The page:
"We're just looking at other things, some utility players and some other opportunities, but we're not … we're not, uh, necessarily 'shopping,' per se."
The Giants pursued Willie Bloomquist, because he can play short and outfield, before he re-signed with Arizona for two years at $3.8 million ...
… Baer said season-tickets prices will rise an average of 5-6 percent, though he acknowledged that a handful of customers will see double-digit increases because the team determined that those tickets were undervalued.
Operation Weird Way To Excite Fans While Raising Prices continues.
Maybe you're still of the mind that this is all a smokescreen, and that the Giants are going to pursue all sorts of quality hitters, but they don't want to tip their hand. Okay, fair enough. I remember that argument when the Vlad derby was going on. In retrospect, the Giants were right to avoid that contract. Four years later they were able to get Aaron Rowand for $10 million less. Win/win, amirite?
This is the reality. The Giants aren't going to spend anything in free agency until Zito, Rowand, and Huff are off the books. I've accepted it. It's tough to complain -- really tough -- about a $130 million payroll. For all the histrionics, which I've indulged in at times, it's not like they're the Rays. They're not the Marlins of last year. They're still going to be a top-ten payroll team. There are worse fates.
Brian Sabean has his strengths. It's easier to poke at the things I don't like, but I've never been a fan of the idea that the Giants won the World Series despite a GM who was completely oblivious. It's an unfair abstraction -- judging Sabean on his obvious faults is like focusing on Pat Burrell's defense when evaluating him as a player. The Giants started the season with a lineup of Rowand/Renteria/Sandoval/Huff/DeRosa/Molina/Bowker/Uribe. Sabean made a bunch of moves to turn that into an okay offense for the playoffs. Sure, a lot of the things he had to fix were his fault to begin with, but adapting is one of Sabean's strengths.
But one of his weaknesses -- one of his horrible, horrible weaknesses -- is that he is miserable at sifting through that second tier. Miserable. The Giants were actually bidding on Juan Pierre. To play center, if I remember correctly. They were actually bidding on Gary Matthews, Jr., and when Alfonso Soriano and Carlos Lee somehow got tickets to the First-Tier Ball, Sabean was right there to chase them down with a glass slipper.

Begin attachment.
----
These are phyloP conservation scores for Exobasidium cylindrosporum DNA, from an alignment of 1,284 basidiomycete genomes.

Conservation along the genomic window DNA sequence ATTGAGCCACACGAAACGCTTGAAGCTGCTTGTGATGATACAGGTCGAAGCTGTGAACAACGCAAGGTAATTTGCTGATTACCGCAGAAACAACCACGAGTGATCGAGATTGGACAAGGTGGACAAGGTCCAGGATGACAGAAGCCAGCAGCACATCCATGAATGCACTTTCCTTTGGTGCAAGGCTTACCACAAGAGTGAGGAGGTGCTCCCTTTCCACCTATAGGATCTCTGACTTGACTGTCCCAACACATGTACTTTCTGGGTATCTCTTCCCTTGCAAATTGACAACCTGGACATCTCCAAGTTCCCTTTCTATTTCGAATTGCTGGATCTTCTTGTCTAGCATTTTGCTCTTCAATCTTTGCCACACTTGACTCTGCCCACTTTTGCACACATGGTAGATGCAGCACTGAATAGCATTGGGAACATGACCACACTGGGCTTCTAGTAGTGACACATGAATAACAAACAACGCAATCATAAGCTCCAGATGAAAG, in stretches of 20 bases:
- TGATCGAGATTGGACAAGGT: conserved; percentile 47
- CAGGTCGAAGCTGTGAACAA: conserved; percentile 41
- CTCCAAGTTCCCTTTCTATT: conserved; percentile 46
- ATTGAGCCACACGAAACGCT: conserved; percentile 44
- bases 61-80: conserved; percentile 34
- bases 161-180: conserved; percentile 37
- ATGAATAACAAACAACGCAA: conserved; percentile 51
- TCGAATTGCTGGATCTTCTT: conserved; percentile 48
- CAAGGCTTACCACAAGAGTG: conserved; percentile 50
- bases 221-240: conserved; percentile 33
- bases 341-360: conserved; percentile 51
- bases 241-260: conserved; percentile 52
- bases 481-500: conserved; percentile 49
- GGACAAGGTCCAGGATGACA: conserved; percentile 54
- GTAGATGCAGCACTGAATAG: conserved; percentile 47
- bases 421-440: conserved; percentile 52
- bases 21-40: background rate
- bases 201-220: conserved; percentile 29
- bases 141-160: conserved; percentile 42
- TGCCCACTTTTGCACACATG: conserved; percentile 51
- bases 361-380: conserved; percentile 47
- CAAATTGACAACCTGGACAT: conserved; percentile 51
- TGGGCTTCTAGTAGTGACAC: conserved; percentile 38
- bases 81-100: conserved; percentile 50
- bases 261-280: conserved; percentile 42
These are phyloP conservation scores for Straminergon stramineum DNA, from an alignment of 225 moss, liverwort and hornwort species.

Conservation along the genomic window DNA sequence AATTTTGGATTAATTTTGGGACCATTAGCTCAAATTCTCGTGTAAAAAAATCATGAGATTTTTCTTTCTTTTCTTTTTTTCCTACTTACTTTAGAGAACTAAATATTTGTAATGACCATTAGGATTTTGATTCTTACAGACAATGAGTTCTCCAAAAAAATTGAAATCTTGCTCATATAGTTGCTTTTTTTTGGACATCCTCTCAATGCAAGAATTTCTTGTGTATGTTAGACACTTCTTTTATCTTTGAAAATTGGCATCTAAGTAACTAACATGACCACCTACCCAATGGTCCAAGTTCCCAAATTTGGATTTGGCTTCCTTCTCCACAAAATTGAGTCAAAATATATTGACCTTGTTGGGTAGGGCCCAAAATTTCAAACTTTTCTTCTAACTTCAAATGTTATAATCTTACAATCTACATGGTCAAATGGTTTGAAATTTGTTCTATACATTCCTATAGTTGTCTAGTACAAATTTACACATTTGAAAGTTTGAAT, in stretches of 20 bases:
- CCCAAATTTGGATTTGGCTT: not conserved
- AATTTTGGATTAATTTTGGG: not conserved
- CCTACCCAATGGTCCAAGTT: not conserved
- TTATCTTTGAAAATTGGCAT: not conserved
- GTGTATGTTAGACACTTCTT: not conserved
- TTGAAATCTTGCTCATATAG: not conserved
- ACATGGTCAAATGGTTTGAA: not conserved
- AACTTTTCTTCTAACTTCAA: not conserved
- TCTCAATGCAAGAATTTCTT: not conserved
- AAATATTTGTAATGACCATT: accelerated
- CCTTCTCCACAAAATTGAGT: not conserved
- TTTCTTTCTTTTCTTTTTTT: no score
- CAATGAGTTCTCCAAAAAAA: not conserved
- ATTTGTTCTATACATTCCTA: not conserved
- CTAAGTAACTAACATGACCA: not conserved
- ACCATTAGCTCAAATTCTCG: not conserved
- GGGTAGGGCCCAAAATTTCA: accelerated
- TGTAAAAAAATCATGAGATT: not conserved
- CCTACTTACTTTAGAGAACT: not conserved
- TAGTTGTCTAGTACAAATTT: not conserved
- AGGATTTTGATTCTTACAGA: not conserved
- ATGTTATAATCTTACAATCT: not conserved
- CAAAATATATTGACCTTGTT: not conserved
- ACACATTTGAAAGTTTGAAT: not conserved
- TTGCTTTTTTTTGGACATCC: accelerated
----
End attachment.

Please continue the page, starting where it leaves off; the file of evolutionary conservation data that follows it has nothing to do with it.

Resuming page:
So when I complain about the Giants not increasing the payroll, its not necessarily because I think that a $130 million payroll is far too low. Rather, it's because picking from a group of second-level guys who will get moderate to semi-expensive multi-year deals is not one of Sabean's strengths. Not even close.
Picking up cheap hitters? He's pretty okay at that. Aubrey Huff was a super-productive hitter for the money at one point. So was Mike Fontenot. Andres Torres worked out better than planned, obviously, but he was still a nice minor-league gamble, as is Gregor Blanco. Juan Uribe was great for the price. Sure, there's a Jose Castillo mixed in every so often, but that will happen.
Given the choice of giving Sabean $30 million for Albert Pujols -- just to pick a free agent star at random -- and $10 million to spread between 10 open roster spots, or $40 million to spread around evenly between a bunch of mid-level guys, I think Sabean's strengths are much better suited for the former. The infamous Vladimir Guerrero quote is the perfect example. Most of the guys he named were ridiculously replaceable.
The Giants need a guy who can spread limited money around well and stay away from top players. That's sort of the exact opposite of what Sabean does best. To keep up with the Burrell analogy, it's like sticking Burrell at third and making him bunt. And I'm a-feared Sabean's going to Dave Roberts this team silly over the next few seasons, and Matt Cain will never get over .500 for his career.